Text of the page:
Professional development days always bring these up. I think this is why us teachers would rather teach a full day than dredge all of these inadequacies, confusions, and discrepancies up.
Part of our professional development day is to create a backwards design plan with prescribed outcomes. These outcomes include crafting arguments using a qualitative method and take multiple perspectives to force solutions.
The more I think about it and try to put together a unit based on these prescribed outcomes, the more limited I feel. My group is currently working on a unit for To Kill a Mockingbird. In teaching this novel, we focus on the ideas of the causes and effects of social injustice, how our different experiences and backgrounds influence our perceptions and experiences in the world, and the movements and waves of societal function. We look at the characters: Atticus, Jem, and Calpurnia, who represent citizens standing up for their beliefs and instigating change. We look at the Ewells, who represent the static, and stuck parts of society, who are not open to diverse opinions and exemplify what happens in society when we don’t adapt and innovate.
As a teacher, I try not to prescribe opinions to my students. I don’t want to tell them how to think. Instead, I want to encourage them to explore their options, research other people opinions, and make informed decisions. For example, when I went to purchase my new car (which turned out to be a 2012 Toyota Corolla), I spent a couple months researching. I looked at price, gas mileage, size, maneuverability, warranty, safety features. So, when it came down to purchasing a car, I knew exactly what I wanted and why. When walking onto the car lot, I did not have to worry about being persuaded by the car dealer because I had done my research. Or, when I have a conflict with my room mates, I always think about the different routes I could take and the consequences to each. That way, I know I have made the best decision possible.
So, this outcome that says, “take multiple perspective and force solutions” seems a little limiting to this teaching philosophy. In the case of To Kill a Mockingbird, this outcome to me says: talk about social injustice and tell the students how they are going to solve it. In such a complex issue as social injustice, I feel like this outcome does not fit. In my opinion, this unit is more a study of exploration and observation. We explore how different characters react to different situations and we observe the consequences of their decisions. Scout, for example, gets into fights to stand up for social injustice. Jem invites Walter Cummingham over for dinner. Atticus fights for Tom Robinson, despite knowing it is an irrevocable situation. And, the Ewells perpetuate this social injustice. Through these characters, students start to resonate and connect: if they were in that situation, how would they react?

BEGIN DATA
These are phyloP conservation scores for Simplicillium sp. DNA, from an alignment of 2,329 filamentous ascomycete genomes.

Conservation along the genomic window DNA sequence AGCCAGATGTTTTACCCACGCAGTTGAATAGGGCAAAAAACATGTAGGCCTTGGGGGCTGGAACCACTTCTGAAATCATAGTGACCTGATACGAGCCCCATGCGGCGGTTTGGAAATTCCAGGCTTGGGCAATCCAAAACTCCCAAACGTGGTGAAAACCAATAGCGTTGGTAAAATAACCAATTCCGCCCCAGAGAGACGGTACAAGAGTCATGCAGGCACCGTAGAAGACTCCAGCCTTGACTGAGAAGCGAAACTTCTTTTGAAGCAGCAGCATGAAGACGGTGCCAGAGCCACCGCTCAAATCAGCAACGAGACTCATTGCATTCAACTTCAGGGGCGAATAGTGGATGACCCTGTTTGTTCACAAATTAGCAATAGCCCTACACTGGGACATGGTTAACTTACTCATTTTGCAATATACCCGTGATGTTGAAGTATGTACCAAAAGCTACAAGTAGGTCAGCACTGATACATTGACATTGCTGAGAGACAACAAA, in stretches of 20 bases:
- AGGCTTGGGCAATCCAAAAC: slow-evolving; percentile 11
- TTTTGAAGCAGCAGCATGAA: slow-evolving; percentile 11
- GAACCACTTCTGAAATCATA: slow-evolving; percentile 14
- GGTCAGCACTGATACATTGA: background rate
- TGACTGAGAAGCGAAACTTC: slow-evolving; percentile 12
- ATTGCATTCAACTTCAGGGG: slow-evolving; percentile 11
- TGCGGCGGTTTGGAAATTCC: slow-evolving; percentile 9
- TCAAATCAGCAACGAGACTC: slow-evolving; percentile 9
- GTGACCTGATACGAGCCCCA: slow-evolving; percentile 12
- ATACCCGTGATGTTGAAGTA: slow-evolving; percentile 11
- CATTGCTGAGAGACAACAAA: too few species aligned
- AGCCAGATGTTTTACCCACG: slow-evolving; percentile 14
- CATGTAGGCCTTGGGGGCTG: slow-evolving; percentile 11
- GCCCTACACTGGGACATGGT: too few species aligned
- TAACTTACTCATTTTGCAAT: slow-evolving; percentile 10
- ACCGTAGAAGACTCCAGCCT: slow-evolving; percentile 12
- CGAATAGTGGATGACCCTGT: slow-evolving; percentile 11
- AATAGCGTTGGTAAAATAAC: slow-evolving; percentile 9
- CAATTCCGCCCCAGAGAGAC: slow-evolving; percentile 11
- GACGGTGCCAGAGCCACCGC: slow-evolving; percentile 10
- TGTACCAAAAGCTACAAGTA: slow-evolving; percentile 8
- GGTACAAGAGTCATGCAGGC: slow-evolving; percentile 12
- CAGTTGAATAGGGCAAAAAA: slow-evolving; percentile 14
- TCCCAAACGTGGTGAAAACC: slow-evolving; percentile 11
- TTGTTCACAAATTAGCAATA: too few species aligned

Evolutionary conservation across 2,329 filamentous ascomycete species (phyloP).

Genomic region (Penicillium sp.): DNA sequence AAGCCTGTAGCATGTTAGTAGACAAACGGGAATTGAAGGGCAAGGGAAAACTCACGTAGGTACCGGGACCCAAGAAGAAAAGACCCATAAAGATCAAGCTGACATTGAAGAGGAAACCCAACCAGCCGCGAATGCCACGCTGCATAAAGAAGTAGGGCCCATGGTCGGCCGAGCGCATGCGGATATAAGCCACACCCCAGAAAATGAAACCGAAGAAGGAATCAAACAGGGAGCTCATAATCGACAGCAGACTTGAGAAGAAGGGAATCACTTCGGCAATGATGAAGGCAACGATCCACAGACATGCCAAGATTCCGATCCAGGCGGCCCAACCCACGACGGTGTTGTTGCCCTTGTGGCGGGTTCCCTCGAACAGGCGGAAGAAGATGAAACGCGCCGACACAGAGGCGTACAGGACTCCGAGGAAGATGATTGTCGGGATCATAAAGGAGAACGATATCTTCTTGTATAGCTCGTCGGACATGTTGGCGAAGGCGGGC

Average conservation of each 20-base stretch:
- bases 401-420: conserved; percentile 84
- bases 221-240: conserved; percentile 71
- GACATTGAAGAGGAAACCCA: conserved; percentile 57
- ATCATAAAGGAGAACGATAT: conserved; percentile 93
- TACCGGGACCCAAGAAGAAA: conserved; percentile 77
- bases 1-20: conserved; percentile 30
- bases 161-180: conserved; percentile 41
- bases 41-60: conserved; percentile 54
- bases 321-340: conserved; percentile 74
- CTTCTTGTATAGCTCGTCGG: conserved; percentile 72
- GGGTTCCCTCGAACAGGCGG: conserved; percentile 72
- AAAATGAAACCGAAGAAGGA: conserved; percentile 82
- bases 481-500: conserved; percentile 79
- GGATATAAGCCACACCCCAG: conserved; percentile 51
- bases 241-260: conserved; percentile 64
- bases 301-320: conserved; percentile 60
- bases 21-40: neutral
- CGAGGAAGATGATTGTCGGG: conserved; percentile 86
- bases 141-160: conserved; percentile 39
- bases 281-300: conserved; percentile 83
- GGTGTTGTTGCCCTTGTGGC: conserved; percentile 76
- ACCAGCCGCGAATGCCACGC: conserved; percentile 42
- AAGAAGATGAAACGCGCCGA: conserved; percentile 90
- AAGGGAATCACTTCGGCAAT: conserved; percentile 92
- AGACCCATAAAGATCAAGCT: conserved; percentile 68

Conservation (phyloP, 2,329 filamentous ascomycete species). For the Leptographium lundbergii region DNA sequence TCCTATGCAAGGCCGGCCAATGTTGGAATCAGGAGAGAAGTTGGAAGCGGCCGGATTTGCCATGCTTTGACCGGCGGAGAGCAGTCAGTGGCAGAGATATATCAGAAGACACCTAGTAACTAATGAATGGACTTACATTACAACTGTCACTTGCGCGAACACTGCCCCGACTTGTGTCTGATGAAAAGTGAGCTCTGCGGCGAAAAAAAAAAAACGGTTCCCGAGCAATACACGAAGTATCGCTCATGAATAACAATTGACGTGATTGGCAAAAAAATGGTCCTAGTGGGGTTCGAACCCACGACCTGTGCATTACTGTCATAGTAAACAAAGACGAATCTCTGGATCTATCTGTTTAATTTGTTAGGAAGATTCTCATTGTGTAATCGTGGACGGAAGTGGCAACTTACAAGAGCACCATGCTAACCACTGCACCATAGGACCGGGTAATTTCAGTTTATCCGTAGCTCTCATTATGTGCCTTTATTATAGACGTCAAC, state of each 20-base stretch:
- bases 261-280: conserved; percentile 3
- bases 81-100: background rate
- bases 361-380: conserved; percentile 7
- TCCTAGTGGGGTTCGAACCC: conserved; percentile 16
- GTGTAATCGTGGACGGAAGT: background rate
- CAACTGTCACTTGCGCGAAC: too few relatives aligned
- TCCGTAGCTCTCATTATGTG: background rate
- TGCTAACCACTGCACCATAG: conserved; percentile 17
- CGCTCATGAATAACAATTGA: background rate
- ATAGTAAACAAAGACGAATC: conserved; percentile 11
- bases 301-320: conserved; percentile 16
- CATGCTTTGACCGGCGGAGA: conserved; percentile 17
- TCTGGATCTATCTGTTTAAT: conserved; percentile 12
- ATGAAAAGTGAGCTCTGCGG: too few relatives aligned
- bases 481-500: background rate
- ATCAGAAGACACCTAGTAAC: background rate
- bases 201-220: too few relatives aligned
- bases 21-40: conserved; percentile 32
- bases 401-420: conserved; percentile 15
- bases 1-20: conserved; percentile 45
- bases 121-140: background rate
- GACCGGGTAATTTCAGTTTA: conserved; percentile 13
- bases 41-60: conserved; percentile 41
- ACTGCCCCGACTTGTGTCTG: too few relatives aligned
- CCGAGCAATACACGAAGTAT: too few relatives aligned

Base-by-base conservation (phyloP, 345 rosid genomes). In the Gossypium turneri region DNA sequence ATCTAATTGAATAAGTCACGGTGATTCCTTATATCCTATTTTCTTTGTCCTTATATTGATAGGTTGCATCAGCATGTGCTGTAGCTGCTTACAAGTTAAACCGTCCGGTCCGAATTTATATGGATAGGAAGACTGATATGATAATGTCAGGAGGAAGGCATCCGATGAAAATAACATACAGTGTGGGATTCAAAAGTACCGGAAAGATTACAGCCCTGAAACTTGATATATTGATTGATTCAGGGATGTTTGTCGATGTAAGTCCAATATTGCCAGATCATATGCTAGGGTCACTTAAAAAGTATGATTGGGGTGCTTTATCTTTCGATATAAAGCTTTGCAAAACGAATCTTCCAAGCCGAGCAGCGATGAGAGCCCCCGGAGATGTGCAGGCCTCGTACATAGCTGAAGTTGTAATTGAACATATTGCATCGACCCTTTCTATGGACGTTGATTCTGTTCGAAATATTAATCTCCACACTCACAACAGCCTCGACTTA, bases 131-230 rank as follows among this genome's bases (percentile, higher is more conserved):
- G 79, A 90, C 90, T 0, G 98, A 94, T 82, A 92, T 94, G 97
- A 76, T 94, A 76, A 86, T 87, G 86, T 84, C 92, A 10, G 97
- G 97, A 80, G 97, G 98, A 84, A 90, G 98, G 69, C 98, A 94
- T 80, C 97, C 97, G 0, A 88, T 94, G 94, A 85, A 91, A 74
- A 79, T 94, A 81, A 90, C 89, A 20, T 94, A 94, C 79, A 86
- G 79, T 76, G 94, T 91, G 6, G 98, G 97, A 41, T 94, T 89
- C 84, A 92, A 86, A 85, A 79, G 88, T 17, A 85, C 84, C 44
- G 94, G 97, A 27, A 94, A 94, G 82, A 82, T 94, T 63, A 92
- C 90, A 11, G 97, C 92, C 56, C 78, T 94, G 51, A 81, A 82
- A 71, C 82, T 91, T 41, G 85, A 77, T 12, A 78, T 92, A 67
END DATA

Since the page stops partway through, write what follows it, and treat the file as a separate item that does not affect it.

This outcome, to me, says that kids do not have the opportunity to explore. There is a very good chance that there are freshmen who do resonate with the Ewell’s, probably a consequence of immaturity. So, as a teacher, is it ethical of me to say “SOCIAL INJUSTICE IS BAD AND YOU HAVE TO MAKE POSTERS TO STOP IT”? I think this is very stifling. Aren’t we supposed to be teaching process, inquisition, and synthesis?
Our educational system, in these times of evaluation, standardized testing, and “academic rigor”, is trying to make teaching prescriptive so that no child gets left behind. The reformers try to give a step-by-step, systemized approach as to what happens in the classroom. But, the truth of the matter is, each classroom is different. There are so many different variables that go into every single student that it is impossible to have a prescribed method.
The art of teaching is undeniably prohibited in these outcomes and reforms.